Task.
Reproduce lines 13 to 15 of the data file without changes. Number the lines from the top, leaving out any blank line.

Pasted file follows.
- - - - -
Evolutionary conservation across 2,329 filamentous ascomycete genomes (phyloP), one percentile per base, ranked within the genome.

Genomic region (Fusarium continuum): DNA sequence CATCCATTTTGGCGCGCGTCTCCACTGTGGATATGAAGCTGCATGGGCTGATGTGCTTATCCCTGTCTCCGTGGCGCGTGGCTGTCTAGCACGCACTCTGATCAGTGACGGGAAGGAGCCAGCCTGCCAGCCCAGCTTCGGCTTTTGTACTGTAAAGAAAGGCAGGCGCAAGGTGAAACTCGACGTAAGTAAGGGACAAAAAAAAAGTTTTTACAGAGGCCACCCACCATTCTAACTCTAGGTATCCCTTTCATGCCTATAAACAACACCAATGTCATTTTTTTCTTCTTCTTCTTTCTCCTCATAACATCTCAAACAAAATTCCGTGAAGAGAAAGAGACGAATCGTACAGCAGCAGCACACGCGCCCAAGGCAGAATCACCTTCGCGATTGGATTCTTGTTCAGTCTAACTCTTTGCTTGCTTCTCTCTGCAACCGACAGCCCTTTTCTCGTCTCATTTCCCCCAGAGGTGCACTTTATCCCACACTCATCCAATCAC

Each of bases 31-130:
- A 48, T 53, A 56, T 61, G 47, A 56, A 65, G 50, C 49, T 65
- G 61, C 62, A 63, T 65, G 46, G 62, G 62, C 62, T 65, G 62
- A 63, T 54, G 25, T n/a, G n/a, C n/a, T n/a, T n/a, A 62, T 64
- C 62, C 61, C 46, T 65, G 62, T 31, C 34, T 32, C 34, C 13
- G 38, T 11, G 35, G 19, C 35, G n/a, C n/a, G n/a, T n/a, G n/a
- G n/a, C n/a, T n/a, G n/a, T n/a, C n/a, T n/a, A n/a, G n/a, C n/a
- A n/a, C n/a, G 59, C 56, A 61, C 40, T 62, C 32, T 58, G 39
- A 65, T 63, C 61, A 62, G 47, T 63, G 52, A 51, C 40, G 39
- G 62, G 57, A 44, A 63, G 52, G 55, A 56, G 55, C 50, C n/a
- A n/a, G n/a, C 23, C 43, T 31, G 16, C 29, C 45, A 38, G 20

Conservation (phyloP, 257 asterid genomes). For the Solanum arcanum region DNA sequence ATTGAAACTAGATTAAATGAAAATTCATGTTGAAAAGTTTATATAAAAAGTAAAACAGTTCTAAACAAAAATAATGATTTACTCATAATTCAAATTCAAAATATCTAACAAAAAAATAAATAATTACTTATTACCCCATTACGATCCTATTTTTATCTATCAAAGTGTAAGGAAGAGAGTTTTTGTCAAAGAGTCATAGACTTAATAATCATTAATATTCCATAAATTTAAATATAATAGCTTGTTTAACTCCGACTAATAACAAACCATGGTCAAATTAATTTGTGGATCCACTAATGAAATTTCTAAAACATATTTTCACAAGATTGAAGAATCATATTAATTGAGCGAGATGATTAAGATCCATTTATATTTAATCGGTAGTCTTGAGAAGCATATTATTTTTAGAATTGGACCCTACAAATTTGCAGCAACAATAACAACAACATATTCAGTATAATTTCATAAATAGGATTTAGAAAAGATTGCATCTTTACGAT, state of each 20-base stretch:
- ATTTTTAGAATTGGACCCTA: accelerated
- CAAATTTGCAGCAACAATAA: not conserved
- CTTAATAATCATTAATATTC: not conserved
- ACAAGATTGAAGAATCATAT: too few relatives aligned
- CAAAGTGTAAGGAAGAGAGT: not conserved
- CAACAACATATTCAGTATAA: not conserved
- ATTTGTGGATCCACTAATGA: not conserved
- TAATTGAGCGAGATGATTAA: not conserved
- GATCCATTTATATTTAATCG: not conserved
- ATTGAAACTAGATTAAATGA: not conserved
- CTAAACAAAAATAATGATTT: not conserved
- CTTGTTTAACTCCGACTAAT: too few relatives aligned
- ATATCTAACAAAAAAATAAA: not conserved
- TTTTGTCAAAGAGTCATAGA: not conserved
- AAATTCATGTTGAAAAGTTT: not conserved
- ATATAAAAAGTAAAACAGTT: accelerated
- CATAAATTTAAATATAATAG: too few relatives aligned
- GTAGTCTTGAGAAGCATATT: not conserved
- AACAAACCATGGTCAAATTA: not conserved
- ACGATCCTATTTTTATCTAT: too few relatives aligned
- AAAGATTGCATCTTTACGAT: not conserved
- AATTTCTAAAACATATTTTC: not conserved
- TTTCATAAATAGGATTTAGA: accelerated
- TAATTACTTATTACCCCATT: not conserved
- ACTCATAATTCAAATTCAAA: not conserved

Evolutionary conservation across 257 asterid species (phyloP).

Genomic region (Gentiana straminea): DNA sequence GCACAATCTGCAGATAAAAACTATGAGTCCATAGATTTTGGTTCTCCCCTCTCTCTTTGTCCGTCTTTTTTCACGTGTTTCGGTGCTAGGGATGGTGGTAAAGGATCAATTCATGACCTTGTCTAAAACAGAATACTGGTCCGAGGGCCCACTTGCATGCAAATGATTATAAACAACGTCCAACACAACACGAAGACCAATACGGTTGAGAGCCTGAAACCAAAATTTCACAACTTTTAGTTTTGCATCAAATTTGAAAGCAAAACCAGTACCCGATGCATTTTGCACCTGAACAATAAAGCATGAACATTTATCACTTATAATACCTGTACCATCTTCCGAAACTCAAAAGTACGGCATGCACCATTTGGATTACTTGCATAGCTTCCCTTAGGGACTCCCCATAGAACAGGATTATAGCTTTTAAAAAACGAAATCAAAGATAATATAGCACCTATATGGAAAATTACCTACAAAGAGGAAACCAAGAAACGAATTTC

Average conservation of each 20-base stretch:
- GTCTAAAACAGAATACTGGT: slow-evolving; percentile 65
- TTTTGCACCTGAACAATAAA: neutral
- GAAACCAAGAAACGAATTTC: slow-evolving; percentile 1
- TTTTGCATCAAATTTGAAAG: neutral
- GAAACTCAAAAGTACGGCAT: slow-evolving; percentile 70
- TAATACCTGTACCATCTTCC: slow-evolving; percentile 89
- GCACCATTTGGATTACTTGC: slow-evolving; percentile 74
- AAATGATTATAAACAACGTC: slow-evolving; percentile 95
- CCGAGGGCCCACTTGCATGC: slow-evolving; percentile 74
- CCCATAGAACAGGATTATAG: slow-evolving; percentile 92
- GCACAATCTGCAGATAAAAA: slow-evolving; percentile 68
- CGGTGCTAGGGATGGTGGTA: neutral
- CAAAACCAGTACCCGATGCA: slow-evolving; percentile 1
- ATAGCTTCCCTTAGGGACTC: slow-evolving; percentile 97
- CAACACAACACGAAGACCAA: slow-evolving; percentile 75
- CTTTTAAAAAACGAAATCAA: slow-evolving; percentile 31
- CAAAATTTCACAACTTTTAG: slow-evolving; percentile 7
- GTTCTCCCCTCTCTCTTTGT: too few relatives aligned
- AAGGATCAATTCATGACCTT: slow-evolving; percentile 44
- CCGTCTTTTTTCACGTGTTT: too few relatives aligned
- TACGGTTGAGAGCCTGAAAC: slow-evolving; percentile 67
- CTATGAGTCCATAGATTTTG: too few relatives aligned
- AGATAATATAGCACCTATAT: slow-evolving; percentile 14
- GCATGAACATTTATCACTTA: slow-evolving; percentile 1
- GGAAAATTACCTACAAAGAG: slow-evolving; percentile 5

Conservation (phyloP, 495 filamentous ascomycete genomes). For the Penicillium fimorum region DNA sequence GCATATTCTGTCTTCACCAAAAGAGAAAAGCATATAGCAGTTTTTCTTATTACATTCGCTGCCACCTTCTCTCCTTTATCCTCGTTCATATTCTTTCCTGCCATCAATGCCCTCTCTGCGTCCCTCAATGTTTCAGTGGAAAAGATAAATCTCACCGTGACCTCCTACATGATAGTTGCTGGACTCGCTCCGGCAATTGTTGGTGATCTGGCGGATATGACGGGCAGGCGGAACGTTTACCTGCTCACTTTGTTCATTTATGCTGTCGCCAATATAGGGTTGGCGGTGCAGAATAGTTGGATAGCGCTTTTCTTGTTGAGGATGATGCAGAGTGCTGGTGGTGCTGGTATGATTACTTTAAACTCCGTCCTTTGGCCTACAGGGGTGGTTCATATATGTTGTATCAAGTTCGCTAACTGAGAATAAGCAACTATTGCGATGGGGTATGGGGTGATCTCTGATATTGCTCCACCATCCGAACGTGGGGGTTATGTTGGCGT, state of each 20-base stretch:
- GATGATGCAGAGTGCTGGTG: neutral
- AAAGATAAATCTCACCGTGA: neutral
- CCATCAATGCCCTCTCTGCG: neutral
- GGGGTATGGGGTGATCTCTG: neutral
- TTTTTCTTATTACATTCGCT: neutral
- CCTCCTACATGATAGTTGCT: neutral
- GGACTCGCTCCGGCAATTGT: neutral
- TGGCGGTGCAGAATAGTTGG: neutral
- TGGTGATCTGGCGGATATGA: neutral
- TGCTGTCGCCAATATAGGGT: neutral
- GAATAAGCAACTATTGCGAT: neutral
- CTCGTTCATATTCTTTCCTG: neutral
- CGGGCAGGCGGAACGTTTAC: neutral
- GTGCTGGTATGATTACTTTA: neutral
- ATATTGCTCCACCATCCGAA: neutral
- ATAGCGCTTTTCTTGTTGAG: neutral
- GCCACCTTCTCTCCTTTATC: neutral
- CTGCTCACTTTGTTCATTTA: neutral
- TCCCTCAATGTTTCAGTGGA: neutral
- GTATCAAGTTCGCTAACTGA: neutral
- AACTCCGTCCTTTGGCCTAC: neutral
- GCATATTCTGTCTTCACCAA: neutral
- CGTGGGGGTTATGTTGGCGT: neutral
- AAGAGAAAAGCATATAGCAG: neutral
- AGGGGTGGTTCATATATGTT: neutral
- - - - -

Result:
- A n/a, G n/a, C 23, C 43, T 31, G 16, C 29, C 45, A 38, G 20

Conservation (phyloP, 257 asterid genomes). For the Solanum arcanum region DNA sequence ATTGAAACTAGATTAAATGAAAATTCATGTTGAAAAGTTTATATAAAAAGTAAAACAGTTCTAAACAAAAATAATGATTTACTCATAATTCAAATTCAAAATATCTAACAAAAAAATAAATAATTACTTATTACCCCATTACGATCCTATTTTTATCTATCAAAGTGTAAGGAAGAGAGTTTTTGTCAAAGAGTCATAGACTTAATAATCATTAATATTCCATAAATTTAAATATAATAGCTTGTTTAACTCCGACTAATAACAAACCATGGTCAAATTAATTTGTGGATCCACTAATGAAATTTCTAAAACATATTTTCACAAGATTGAAGAATCATATTAATTGAGCGAGATGATTAAGATCCATTTATATTTAATCGGTAGTCTTGAGAAGCATATTATTTTTAGAATTGGACCCTACAAATTTGCAGCAACAATAACAACAACATATTCAGTATAATTTCATAAATAGGATTTAGAAAAGATTGCATCTTTACGAT, state of each 20-base stretch:
- ATTTTTAGAATTGGACCCTA: accelerated